Helmed Six Senses Hotels Resorts & Spas in 2012, Neil Jacobs as the group’s Chief Executive Officer together with his team continues to drive the agenda of wellness, sustainability and out-of-the-ordinary experiences.
Under his leadership, the group has opened resorts in some of the world’s most beautiful destinations including Bhutan, Cambodia, Fiji, Portugal, Turkey and the Seychelles, with new properties confirmed in Israel, India, Iceland and the Galapagos. He has sought to broaden the company’s global footprint, enabling people to experience Six Senses in gateway cities and adapting the brand’s values to sophisticated and contemporary urban environments, with New York and London on their way.
As one of the main speaker at Business of Design Week (BODW) 2021, Neil Jacobs not only shared his thoughts on the forum, he shared his insights on the hotelier industry with IM First Class Magazine’s readers through an email interview arranged by CatchOn, A Finn Partners Company.
Exclusive Interview with Neil Jacobs
- What is your passion in life and how has that led you to Six Senses in 2012?
The opportunity to apply my skills and experience to this unique brand and leading a group of dedicated professionals is a joy and why I come to work every day. My personal passion for wellness, sustainability and making travel purposeful also played a part.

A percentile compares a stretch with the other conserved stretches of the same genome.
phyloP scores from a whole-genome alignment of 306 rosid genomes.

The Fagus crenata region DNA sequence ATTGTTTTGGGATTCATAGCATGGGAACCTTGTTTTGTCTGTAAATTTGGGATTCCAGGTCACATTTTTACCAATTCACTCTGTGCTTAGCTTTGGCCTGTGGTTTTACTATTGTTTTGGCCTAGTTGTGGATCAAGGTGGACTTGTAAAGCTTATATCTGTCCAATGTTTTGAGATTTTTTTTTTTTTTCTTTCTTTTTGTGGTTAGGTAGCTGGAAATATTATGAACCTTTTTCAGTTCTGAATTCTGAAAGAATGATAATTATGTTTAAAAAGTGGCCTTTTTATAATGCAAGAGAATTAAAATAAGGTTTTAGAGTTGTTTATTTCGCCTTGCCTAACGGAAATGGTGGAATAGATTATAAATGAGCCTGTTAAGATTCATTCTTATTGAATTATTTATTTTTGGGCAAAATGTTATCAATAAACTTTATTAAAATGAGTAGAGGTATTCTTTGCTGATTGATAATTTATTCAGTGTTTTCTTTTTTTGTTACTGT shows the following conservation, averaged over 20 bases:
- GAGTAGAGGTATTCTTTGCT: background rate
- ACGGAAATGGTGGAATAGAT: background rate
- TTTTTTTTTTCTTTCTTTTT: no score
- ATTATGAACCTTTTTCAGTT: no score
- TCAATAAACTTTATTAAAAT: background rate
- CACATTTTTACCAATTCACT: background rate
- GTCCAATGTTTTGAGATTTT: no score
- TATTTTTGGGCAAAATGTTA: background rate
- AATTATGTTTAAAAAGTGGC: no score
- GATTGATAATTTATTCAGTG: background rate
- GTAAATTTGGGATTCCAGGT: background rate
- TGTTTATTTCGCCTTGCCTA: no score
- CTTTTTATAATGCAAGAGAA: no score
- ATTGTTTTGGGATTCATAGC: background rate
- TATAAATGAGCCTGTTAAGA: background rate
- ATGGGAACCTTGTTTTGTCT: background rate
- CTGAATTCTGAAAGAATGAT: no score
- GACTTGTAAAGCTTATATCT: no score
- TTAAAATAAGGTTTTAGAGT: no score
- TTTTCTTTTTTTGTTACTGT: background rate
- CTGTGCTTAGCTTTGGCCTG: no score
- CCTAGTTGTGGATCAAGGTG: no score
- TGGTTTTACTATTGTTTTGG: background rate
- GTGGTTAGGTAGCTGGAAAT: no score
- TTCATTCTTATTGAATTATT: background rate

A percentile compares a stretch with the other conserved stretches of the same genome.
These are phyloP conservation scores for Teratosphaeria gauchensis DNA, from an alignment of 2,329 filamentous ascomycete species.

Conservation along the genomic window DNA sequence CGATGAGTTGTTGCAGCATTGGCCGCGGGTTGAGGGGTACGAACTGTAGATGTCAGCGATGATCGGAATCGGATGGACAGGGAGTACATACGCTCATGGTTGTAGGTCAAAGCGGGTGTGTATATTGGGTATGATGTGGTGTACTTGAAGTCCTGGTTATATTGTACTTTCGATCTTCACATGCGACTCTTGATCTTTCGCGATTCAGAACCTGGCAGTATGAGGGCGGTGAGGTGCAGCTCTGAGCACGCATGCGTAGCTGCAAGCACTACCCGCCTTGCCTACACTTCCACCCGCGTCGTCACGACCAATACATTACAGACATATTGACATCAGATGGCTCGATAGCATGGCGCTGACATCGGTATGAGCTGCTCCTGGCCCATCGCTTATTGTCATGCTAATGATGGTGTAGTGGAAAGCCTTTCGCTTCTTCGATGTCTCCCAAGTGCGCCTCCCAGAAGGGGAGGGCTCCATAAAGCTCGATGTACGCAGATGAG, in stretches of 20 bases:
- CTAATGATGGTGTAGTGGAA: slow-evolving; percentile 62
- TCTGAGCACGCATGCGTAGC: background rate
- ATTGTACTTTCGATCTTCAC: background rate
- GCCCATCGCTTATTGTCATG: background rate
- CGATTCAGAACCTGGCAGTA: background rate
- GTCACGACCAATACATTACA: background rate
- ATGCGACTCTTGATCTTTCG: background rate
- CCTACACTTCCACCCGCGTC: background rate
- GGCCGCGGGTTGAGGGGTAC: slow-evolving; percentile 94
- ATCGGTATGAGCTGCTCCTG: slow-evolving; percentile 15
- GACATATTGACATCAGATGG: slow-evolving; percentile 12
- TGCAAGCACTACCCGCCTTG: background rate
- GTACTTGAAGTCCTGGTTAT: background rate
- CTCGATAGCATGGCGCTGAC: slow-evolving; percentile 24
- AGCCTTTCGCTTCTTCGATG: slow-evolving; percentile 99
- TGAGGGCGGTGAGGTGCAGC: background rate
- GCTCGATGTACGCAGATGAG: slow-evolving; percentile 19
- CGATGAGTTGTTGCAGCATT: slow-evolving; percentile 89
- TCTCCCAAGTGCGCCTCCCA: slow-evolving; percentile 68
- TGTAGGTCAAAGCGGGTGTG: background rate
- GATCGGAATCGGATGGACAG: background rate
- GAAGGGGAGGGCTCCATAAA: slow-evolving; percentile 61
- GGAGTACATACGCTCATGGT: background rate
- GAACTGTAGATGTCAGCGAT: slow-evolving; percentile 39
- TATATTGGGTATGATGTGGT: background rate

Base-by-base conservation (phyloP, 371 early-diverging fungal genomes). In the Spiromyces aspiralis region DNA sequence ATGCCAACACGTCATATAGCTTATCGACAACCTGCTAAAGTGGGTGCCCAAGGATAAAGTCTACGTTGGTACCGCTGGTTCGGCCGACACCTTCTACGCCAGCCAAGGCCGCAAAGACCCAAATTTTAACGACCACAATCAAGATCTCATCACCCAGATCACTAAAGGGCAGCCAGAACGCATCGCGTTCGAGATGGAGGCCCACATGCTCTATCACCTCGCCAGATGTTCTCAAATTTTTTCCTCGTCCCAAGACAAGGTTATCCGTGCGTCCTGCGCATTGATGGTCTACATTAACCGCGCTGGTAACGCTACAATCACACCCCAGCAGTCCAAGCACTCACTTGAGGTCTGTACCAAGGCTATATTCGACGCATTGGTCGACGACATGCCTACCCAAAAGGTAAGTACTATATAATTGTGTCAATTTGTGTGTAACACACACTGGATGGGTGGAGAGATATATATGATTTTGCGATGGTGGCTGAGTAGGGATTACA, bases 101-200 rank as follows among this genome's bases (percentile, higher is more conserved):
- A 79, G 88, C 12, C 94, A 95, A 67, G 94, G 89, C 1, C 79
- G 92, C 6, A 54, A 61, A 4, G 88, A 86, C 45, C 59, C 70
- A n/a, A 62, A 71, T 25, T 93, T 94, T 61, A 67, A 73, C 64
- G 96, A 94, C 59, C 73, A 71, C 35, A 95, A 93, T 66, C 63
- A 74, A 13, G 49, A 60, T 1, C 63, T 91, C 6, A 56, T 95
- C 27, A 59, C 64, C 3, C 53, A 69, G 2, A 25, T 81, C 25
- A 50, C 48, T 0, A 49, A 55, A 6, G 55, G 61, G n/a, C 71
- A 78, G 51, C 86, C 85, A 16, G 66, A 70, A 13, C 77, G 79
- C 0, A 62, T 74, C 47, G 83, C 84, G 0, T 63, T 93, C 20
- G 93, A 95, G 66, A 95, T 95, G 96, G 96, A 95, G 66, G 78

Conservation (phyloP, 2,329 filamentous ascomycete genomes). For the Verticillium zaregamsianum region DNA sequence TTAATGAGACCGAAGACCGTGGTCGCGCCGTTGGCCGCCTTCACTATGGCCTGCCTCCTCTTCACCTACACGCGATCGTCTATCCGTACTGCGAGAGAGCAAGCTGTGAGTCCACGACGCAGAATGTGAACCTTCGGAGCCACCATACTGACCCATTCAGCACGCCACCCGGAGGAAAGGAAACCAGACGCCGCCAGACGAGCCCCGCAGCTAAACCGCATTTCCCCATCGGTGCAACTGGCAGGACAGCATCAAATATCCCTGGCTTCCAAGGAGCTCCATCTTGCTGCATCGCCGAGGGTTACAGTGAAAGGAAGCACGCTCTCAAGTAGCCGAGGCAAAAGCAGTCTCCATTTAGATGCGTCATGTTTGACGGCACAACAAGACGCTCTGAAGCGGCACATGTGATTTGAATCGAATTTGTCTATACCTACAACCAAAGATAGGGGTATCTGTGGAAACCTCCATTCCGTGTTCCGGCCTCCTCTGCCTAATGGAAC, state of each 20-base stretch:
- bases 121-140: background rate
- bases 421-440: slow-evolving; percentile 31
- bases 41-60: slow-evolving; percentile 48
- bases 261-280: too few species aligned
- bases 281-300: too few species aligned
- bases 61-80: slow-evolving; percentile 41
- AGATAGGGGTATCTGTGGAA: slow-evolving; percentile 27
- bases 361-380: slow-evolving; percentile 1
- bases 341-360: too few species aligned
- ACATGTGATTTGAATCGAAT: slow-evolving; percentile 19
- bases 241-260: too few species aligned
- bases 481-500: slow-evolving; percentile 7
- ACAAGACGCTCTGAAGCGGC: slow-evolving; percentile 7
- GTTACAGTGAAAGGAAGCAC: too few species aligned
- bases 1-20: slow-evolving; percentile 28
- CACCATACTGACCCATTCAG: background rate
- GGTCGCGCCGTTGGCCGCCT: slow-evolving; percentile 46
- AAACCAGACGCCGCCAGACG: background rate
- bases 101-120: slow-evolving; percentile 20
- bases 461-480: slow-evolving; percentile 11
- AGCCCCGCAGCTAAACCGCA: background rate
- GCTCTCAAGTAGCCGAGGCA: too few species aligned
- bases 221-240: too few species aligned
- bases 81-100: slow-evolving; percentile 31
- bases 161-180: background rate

One of our goals, when I joined the company in 2012, was to create a global footprint and allow people to experience our brand in different environments. In addition to our exotic locations, we wanted to be in key destinations and gateway cities around the world. The focus has been to elevate the brand in terms of responsible design, green initiatives, and wellness programming.
I believe in creating demand through constant innovation, initiatives and programming that are meaningful and tailored for each guest’s health and well-being. Equally important is the requirement that local community benefits and that properties operate in harmony with the natural world. We are proud that Six Senses has really created a niche for itself, and it stands out as the brand with empathy.
- How would you conclude your career life for these past 10 years?
Before joining Six Senses, my global career included leadership roles at Four Seasons Hotels and Resorts, where I oversaw all of Asia Pacific and launched many new properties, followed by Starwood Capital Group where I led their luxury hotels and the development of the Baccarat Hotels and 1 Hotels brands. I studied Hotel Management at Westminster University, French Civilization at La Sorbonne University and Italian culture and art in Florence. I love languages and travel and have passion for wellness and sustainability.
- During this post-pandemic time, how has the definitions of hospitality and luxury changed?
Today, luxury is about the intrinsic value of the content around what is being offered. People want more meaning/purpose and a greater takeaway from their stay in a resort or a hotel. They’re also thinking more about where and how money is being spent.